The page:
Tuesday, January 29, 2008

I Dream of Gini

Once again, please bear with me on this one, as sometimes it's necessary to endure a tedious first half to fully understand the more interesting second half. Those of you who've seen 'Cloverfield' know what I'm talking about.

I begin by introducing the Gini Index. Developed in the early 1900's by Italian mathematician Corrado Gini, the Gini Index is a statistic oft cited by the UN and other such organizations to measure the inequality of income distribution in countries around the world. It's calculated by taking everybody in a given society, lining them up from left to right in order of increasing income, cumulating their income as you go down the line, and measuring how much this running total differs from what the running total would be if the society's collective income were evenly distributed among all members. The end result is a value between 0 and 100, where 0 is perfect equality (everybody has exactly the same income) and 100 is perfect inequality (the collective income of the entire society belongs to only one member - everybody else makes zero). If you want more details on calculating the Gini Index, click here.

For those readers who don't use the Gini Index on a day-to-day basis (what rock do you live under?), below is a sampling of the Gini values for income from selected countries:

Country: Gini Index:
Denmark 24.7 (lowest in world)
India 32.5
United States 40.8
China 44.7
Brazil 58.0
Namibia 74.3 (highest in world)

So Denmark is the country with the most evenly distributed earning power among its citizens. Namibia on the other hand has the largest imbalance, with huge amounts of wealth concentrated among very few citizens. The United States lies somewhere in the middle.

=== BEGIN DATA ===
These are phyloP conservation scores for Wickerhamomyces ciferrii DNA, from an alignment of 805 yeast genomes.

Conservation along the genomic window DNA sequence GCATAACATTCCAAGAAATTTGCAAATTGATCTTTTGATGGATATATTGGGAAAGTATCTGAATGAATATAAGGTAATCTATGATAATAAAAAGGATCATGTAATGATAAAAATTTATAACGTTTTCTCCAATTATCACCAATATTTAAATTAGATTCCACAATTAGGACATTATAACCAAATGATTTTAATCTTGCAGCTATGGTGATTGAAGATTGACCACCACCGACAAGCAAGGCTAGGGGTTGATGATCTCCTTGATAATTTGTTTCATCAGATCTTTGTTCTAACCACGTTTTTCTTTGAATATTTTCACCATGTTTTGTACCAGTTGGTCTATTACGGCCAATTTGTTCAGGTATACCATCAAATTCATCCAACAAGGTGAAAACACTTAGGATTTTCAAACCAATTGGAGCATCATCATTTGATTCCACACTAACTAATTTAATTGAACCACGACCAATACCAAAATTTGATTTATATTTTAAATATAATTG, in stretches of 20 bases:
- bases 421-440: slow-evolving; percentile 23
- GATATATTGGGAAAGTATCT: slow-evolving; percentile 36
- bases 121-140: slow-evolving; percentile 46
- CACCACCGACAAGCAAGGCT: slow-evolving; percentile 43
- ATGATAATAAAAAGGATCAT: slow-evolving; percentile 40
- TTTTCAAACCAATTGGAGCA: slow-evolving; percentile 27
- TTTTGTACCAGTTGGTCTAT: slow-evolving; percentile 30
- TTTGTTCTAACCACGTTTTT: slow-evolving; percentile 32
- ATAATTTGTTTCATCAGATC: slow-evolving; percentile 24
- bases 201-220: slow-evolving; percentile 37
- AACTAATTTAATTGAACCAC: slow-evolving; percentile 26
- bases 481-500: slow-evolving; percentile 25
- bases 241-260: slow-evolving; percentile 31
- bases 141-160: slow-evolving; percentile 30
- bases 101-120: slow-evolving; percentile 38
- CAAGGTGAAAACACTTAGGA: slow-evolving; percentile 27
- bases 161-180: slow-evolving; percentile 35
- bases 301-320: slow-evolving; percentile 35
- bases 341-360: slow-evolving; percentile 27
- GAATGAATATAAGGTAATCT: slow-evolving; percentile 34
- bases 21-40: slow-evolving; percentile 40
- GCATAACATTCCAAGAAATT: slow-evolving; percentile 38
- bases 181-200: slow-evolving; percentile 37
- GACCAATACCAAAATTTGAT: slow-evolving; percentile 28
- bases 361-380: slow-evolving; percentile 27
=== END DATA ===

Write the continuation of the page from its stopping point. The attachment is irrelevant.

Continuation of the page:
Now that your Gini value processor is somewhat calibrated, let's employ the Gini Index to things it was never intended to be used for, such as the home run distribution of baseball teams. If we treated baseball teams as countries and home runs as income, we could quantify how much of a team's power is concentrated among the few or how evenly it is spread across the lineup.

Here are the 30 MLB teams, ranked in order from most evenly distributed to least evenly distributed (most concentrated) home run hitting. I've also added a column "HR Total Rank" to indicate how the teams ranked in terms of total home runs hit:

HR Distribution Rank: Team HR Total Rank: HR Distribution (Gini Index): Similar to Income Distribution of:
1 (most distributed) Texas 8 30.8 Netherlands
2 Atlanta 12 36.0 Italy
3 Baltimore 23 37.2 Vietnam
4 Seattle 20 37.8 Latvia
5 Oakland 13 37.9 Jamaica
6 Detroit 13 38.2 Portugal
7 Boston 18 39.1 Israel
8 Kansas City 30 (fewest HRs) 39.4 Burkina Faso
9 Pittsburgh 22 39.5 Morocco
10 LA Dodgers 26 40.3 Trinidad and Tobago
11 Cleveland 9 41.1 United States
12 San Diego 14 41.6 Senegal
13 Arizona 15 41.9 Thailand
14 Tampa Bay 7 42.8 Iran
15 NY Yankees 4 43.4 Hong Kong
16 Milwaukee 1 (most HRs) 44.2 Venezuela
17 Cincinnati 3 44.3 Camaroon
18 Washington 27 44.4 Ivory Coast